Supporters were successful this year in getting the Statehouse to approve legislation that re-establishes the Probate Code Study Commission, but they’re still awaiting the governor’s signature.
Jeffrey Kolb, partner at Kolb Roellgen & Kirchoff LLP and longtime member of the former probate commission, is uncertain what Gov. Mike Pence will do about Senate Enrolled Act 31. He noted originally, the commission was axed in 2014 as a money-saving maneuver and the bill could be in trouble if the commission is still viewed as a budget buster.
Authored by Sen. Joe Zakas, R-Granger, SEA 31 brings back the probate group as a subcommittee of the Courts and the Judiciary Interim Study Commission. Its purpose, as defined in the bill, is to study and recommend to the Courts and the Judiciary Commission changes that are needed in the probate code, trust code and other statutes regarding guardianships, probate jurisdiction, trusts or fiduciaries.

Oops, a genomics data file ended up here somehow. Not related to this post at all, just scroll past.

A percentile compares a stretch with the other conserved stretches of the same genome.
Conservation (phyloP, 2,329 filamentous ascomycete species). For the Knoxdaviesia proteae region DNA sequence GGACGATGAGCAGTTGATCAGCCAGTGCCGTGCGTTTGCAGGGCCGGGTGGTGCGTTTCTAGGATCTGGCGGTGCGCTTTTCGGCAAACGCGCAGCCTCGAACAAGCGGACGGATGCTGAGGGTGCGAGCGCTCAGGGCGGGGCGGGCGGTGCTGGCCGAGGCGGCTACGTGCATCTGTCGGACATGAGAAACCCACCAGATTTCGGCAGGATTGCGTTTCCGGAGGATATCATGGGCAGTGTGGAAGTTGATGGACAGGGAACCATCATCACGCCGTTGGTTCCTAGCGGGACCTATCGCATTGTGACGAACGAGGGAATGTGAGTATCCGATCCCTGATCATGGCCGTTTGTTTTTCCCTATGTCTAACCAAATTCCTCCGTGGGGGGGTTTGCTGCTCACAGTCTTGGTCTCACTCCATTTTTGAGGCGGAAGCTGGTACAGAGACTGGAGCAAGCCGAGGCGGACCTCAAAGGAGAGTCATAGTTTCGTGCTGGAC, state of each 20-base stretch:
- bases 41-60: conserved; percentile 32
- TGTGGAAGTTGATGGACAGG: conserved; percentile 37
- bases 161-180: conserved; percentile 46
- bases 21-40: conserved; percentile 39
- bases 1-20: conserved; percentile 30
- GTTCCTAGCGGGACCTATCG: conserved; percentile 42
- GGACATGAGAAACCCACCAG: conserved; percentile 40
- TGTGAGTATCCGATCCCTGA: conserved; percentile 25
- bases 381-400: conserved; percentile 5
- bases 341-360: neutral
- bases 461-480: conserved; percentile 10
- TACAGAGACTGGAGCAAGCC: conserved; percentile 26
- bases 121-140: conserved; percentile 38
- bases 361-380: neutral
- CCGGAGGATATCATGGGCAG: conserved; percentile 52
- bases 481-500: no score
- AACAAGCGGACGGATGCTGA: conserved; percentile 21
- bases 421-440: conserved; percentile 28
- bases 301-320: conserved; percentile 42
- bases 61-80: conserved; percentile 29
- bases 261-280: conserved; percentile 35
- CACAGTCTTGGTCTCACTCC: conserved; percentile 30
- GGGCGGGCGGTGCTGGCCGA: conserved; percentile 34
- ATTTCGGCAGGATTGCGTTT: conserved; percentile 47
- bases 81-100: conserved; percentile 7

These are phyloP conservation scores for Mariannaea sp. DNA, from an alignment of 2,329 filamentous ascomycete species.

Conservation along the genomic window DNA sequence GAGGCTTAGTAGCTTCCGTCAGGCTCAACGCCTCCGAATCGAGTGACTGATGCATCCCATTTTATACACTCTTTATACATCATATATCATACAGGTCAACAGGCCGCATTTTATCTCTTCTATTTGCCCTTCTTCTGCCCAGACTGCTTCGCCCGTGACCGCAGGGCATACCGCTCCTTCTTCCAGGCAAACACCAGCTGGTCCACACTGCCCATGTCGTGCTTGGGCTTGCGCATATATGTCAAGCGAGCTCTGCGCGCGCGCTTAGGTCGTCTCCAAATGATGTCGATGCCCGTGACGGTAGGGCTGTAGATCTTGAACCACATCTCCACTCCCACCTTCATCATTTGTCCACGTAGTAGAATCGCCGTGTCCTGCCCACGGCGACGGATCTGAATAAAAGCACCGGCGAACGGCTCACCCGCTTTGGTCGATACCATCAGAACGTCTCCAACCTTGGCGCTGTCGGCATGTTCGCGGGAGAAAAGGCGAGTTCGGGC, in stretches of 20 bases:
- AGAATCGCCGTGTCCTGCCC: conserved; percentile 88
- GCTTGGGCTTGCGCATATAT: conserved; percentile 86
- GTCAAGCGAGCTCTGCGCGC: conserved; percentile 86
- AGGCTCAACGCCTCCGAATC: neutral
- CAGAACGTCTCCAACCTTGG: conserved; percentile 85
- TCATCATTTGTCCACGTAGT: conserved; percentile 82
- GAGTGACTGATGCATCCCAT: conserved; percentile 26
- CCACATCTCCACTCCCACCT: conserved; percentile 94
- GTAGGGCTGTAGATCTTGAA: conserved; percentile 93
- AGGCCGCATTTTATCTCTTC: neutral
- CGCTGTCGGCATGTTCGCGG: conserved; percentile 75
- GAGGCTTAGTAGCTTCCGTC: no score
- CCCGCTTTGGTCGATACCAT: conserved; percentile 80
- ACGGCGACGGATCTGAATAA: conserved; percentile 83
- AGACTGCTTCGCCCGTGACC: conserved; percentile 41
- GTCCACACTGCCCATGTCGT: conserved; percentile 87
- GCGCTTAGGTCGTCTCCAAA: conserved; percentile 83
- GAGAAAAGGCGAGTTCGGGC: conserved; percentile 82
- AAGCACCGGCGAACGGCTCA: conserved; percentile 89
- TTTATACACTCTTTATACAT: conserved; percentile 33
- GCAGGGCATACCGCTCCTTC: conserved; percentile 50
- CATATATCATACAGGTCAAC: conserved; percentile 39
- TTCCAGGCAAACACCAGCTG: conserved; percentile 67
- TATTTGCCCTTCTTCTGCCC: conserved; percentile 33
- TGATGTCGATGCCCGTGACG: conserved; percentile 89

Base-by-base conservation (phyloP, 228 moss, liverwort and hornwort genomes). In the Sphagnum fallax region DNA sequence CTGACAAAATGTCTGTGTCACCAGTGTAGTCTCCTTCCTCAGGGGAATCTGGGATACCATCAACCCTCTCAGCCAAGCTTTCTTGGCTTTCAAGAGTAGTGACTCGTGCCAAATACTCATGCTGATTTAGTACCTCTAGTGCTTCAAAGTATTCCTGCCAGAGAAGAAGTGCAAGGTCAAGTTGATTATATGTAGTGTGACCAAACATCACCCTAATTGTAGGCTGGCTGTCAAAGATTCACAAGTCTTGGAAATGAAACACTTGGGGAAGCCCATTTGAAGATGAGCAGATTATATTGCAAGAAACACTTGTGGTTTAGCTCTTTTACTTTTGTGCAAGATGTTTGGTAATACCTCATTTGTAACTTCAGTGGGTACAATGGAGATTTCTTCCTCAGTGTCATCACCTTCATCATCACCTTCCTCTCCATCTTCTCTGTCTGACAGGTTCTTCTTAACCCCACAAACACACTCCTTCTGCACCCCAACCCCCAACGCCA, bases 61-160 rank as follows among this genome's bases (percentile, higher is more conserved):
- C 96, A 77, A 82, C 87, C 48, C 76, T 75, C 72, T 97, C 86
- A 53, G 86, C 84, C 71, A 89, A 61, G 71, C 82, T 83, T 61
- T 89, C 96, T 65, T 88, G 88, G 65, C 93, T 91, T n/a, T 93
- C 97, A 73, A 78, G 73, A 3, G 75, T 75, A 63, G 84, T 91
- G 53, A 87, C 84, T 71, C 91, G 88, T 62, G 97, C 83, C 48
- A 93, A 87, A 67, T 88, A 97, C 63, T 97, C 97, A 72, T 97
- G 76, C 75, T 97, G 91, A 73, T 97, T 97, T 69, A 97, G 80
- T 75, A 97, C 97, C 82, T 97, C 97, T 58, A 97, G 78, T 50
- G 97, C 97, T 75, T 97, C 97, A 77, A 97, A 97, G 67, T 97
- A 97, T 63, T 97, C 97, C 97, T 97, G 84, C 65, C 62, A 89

The measure also gives the legislative council the power to decide whether lay members should be appointed to the subcommittee. Previously, the probate group was comprised of legislators who were very knowledgeable about probate matters as well as probate lawyers from around the state. Kolb described it as a “wonderful gathering of talent and ability” whose members had a great deal of understanding in this area of the law.
The bill had minimal opposition, passing through both the House of Representatives and Senate by an overwhelming bipartisan margin.
If the bill gets signed into law, supporters will have to wait and see how the new probate subcommittee operates, Kolb said. He is hopeful the new group will work like the former probate commission which vetted bills, made them better and provided a pathway for them to get introduced into the Legislature.
Still, Kolb said, “a probate code study commission in whatever format is better than no probate code study commission.”